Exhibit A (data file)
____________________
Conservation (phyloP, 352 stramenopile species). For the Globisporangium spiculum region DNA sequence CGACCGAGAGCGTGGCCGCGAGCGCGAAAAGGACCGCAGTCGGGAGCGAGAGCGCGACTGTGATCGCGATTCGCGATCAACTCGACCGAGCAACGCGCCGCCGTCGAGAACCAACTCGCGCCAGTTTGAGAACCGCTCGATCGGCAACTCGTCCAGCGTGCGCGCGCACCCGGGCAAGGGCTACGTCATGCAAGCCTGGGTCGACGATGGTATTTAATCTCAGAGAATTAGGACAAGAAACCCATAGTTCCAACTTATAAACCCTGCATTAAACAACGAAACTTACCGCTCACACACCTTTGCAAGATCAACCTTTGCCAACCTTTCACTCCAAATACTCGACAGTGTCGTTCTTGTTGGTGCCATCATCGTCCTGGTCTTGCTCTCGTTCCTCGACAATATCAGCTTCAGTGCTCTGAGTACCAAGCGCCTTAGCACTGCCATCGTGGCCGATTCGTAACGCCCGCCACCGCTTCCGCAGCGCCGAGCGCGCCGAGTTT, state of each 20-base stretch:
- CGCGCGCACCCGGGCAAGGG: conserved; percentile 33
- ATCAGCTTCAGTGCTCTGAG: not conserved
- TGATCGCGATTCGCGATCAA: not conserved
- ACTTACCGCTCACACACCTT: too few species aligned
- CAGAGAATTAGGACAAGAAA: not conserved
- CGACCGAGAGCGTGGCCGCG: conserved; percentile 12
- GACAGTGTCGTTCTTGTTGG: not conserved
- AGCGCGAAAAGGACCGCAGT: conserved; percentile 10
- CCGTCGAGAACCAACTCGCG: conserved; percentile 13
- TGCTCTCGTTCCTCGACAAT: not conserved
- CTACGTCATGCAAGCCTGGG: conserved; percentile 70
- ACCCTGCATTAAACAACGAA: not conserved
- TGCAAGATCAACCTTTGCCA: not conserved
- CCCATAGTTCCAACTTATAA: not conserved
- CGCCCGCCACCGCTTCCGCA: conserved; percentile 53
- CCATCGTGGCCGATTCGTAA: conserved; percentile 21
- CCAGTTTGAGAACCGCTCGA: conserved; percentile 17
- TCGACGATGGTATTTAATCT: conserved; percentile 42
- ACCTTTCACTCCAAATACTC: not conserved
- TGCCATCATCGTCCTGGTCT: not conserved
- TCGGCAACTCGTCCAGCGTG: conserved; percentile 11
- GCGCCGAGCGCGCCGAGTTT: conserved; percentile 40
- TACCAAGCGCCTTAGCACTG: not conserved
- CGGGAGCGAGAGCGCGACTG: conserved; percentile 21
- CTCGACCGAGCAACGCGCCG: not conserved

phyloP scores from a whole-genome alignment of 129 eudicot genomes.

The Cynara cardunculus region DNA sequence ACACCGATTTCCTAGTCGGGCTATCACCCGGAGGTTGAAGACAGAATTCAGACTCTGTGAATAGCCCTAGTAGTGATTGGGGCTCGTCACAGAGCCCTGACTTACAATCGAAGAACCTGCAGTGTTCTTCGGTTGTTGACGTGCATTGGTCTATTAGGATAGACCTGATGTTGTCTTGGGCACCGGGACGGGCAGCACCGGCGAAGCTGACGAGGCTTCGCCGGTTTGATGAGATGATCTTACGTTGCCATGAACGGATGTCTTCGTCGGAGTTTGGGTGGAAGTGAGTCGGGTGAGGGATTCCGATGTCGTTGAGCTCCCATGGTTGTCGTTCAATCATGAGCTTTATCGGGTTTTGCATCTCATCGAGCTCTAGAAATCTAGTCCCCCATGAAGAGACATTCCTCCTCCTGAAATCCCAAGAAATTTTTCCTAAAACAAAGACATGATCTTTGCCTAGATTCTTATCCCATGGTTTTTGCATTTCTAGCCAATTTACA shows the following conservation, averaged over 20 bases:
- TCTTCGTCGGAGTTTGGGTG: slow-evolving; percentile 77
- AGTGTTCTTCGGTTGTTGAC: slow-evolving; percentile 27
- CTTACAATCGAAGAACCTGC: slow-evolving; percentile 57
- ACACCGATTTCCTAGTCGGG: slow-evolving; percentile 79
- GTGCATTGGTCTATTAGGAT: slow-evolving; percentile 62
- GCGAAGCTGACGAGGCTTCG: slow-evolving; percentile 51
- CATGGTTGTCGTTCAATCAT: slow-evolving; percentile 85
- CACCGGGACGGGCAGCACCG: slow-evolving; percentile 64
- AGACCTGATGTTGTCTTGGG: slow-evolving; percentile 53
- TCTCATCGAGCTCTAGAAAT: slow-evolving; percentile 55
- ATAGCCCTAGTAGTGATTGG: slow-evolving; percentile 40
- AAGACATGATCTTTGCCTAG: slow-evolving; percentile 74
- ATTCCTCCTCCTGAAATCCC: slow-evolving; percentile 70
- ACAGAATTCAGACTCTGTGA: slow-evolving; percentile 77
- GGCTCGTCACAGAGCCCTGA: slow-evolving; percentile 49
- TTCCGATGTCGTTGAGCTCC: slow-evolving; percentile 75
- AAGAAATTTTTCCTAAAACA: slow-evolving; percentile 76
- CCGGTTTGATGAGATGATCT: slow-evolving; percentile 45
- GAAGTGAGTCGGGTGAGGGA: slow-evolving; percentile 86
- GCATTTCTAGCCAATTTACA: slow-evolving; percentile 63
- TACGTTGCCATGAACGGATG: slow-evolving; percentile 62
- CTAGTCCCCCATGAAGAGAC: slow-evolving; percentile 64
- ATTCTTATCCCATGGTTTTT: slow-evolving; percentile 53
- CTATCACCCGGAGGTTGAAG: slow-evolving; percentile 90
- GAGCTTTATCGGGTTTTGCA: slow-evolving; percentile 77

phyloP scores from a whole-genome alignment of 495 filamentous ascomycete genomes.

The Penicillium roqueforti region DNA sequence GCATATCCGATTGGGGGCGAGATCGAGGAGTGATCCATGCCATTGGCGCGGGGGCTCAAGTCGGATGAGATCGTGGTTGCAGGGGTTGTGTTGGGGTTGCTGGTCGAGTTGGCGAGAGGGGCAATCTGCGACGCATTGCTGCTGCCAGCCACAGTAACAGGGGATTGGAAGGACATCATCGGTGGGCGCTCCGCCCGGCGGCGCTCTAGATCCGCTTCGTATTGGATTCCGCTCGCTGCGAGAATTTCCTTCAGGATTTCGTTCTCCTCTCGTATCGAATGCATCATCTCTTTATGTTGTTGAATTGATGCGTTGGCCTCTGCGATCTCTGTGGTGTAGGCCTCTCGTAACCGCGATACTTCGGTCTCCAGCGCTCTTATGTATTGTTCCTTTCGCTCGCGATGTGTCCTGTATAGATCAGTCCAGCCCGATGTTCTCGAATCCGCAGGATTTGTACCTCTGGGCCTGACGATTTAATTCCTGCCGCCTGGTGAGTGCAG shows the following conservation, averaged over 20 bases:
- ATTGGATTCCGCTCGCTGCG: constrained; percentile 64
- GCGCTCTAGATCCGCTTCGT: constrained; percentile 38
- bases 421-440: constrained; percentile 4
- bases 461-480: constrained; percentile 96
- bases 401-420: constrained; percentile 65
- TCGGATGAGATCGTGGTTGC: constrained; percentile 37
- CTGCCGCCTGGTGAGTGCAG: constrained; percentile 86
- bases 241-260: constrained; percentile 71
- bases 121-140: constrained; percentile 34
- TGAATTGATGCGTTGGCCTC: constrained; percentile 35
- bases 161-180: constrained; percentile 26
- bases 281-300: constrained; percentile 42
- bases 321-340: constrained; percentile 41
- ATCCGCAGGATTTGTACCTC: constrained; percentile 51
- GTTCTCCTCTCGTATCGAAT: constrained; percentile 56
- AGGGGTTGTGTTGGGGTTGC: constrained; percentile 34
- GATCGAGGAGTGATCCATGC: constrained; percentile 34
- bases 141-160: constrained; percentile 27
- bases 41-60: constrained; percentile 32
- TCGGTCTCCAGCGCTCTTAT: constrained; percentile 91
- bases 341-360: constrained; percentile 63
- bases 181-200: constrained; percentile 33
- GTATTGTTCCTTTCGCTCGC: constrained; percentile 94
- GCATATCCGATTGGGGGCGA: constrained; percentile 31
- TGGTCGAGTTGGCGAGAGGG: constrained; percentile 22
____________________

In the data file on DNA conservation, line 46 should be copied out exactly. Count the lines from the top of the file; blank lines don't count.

- CCGGTTTGATGAGATGATCT: slow-evolving; percentile 45